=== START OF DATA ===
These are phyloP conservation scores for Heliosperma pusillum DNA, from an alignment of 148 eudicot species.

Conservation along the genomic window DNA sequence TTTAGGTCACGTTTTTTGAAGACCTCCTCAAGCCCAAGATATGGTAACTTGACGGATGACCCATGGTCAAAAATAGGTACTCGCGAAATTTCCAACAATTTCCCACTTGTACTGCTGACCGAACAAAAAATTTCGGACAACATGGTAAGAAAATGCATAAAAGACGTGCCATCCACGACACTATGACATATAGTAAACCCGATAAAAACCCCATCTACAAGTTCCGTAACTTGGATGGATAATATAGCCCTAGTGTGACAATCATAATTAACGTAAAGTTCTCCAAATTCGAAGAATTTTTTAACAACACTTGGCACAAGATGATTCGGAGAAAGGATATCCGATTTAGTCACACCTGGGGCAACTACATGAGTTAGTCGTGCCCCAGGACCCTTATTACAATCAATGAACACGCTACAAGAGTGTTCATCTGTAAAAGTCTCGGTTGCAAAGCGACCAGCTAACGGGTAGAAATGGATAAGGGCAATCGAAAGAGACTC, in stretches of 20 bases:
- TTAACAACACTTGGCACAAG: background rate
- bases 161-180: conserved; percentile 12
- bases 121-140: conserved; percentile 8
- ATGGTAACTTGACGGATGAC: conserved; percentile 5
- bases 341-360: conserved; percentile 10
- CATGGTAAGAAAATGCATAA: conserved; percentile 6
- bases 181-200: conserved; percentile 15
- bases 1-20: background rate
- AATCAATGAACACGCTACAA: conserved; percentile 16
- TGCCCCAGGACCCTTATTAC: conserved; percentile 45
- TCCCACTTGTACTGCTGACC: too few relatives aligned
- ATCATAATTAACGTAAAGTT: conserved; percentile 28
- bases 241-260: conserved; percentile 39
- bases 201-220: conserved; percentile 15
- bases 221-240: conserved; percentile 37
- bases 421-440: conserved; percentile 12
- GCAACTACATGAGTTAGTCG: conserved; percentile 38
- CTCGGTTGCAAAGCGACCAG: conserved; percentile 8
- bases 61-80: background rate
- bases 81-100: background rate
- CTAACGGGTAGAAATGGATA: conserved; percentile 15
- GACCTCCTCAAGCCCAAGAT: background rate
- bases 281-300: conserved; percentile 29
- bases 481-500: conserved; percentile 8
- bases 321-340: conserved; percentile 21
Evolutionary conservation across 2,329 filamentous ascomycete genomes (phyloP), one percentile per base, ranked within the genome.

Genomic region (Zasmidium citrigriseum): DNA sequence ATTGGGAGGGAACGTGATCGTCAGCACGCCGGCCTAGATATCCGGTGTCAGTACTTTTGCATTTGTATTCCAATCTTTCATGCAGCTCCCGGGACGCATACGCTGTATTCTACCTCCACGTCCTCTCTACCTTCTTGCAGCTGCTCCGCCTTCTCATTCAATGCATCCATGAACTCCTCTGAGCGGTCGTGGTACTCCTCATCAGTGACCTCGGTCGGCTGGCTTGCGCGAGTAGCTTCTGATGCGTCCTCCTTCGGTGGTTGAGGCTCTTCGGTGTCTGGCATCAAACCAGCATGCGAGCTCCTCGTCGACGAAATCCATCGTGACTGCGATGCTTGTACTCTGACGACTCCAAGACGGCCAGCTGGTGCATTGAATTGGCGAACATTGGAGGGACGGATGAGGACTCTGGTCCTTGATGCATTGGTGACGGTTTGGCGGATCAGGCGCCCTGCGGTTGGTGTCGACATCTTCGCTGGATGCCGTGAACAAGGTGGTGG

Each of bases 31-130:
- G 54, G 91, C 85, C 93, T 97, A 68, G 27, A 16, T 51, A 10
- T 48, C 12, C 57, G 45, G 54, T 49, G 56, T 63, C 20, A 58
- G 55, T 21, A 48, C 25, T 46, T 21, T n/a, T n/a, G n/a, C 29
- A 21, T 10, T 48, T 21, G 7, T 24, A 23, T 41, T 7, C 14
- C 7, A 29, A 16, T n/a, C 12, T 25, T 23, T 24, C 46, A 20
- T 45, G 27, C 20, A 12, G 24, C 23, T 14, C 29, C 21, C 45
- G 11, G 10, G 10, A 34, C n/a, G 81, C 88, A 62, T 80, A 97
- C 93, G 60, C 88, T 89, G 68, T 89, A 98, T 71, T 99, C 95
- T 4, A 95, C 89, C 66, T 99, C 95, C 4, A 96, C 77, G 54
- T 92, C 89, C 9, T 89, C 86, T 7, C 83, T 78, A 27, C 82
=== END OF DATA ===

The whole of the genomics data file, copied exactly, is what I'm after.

These are phyloP conservation scores for Heliosperma pusillum DNA, from an alignment of 148 eudicot species.

Conservation along the genomic window DNA sequence TTTAGGTCACGTTTTTTGAAGACCTCCTCAAGCCCAAGATATGGTAACTTGACGGATGACCCATGGTCAAAAATAGGTACTCGCGAAATTTCCAACAATTTCCCACTTGTACTGCTGACCGAACAAAAAATTTCGGACAACATGGTAAGAAAATGCATAAAAGACGTGCCATCCACGACACTATGACATATAGTAAACCCGATAAAAACCCCATCTACAAGTTCCGTAACTTGGATGGATAATATAGCCCTAGTGTGACAATCATAATTAACGTAAAGTTCTCCAAATTCGAAGAATTTTTTAACAACACTTGGCACAAGATGATTCGGAGAAAGGATATCCGATTTAGTCACACCTGGGGCAACTACATGAGTTAGTCGTGCCCCAGGACCCTTATTACAATCAATGAACACGCTACAAGAGTGTTCATCTGTAAAAGTCTCGGTTGCAAAGCGACCAGCTAACGGGTAGAAATGGATAAGGGCAATCGAAAGAGACTC, in stretches of 20 bases:
- TTAACAACACTTGGCACAAG: background rate
- bases 161-180: conserved; percentile 12
- bases 121-140: conserved; percentile 8
- ATGGTAACTTGACGGATGAC: conserved; percentile 5
- bases 341-360: conserved; percentile 10
- CATGGTAAGAAAATGCATAA: conserved; percentile 6
- bases 181-200: conserved; percentile 15
- bases 1-20: background rate
- AATCAATGAACACGCTACAA: conserved; percentile 16
- TGCCCCAGGACCCTTATTAC: conserved; percentile 45
- TCCCACTTGTACTGCTGACC: too few relatives aligned
- ATCATAATTAACGTAAAGTT: conserved; percentile 28
- bases 241-260: conserved; percentile 39
- bases 201-220: conserved; percentile 15
- bases 221-240: conserved; percentile 37
- bases 421-440: conserved; percentile 12
- GCAACTACATGAGTTAGTCG: conserved; percentile 38
- CTCGGTTGCAAAGCGACCAG: conserved; percentile 8
- bases 61-80: background rate
- bases 81-100: background rate
- CTAACGGGTAGAAATGGATA: conserved; percentile 15
- GACCTCCTCAAGCCCAAGAT: background rate
- bases 281-300: conserved; percentile 29
- bases 481-500: conserved; percentile 8
- bases 321-340: conserved; percentile 21
Evolutionary conservation across 2,329 filamentous ascomycete genomes (phyloP), one percentile per base, ranked within the genome.

Genomic region (Zasmidium citrigriseum): DNA sequence ATTGGGAGGGAACGTGATCGTCAGCACGCCGGCCTAGATATCCGGTGTCAGTACTTTTGCATTTGTATTCCAATCTTTCATGCAGCTCCCGGGACGCATACGCTGTATTCTACCTCCACGTCCTCTCTACCTTCTTGCAGCTGCTCCGCCTTCTCATTCAATGCATCCATGAACTCCTCTGAGCGGTCGTGGTACTCCTCATCAGTGACCTCGGTCGGCTGGCTTGCGCGAGTAGCTTCTGATGCGTCCTCCTTCGGTGGTTGAGGCTCTTCGGTGTCTGGCATCAAACCAGCATGCGAGCTCCTCGTCGACGAAATCCATCGTGACTGCGATGCTTGTACTCTGACGACTCCAAGACGGCCAGCTGGTGCATTGAATTGGCGAACATTGGAGGGACGGATGAGGACTCTGGTCCTTGATGCATTGGTGACGGTTTGGCGGATCAGGCGCCCTGCGGTTGGTGTCGACATCTTCGCTGGATGCCGTGAACAAGGTGGTGG

Each of bases 31-130:
- G 54, G 91, C 85, C 93, T 97, A 68, G 27, A 16, T 51, A 10
- T 48, C 12, C 57, G 45, G 54, T 49, G 56, T 63, C 20, A 58
- G 55, T 21, A 48, C 25, T 46, T 21, T n/a, T n/a, G n/a, C 29
- A 21, T 10, T 48, T 21, G 7, T 24, A 23, T 41, T 7, C 14
- C 7, A 29, A 16, T n/a, C 12, T 25, T 23, T 24, C 46, A 20
- T 45, G 27, C 20, A 12, G 24, C 23, T 14, C 29, C 21, C 45
- G 11, G 10, G 10, A 34, C n/a, G 81, C 88, A 62, T 80, A 97
- C 93, G 60, C 88, T 89, G 68, T 89, A 98, T 71, T 99, C 95
- T 4, A 95, C 89, C 66, T 99, C 95, C 4, A 96, C 77, G 54
- T 92, C 89, C 9, T 89, C 86, T 7, C 83, T 78, A 27, C 82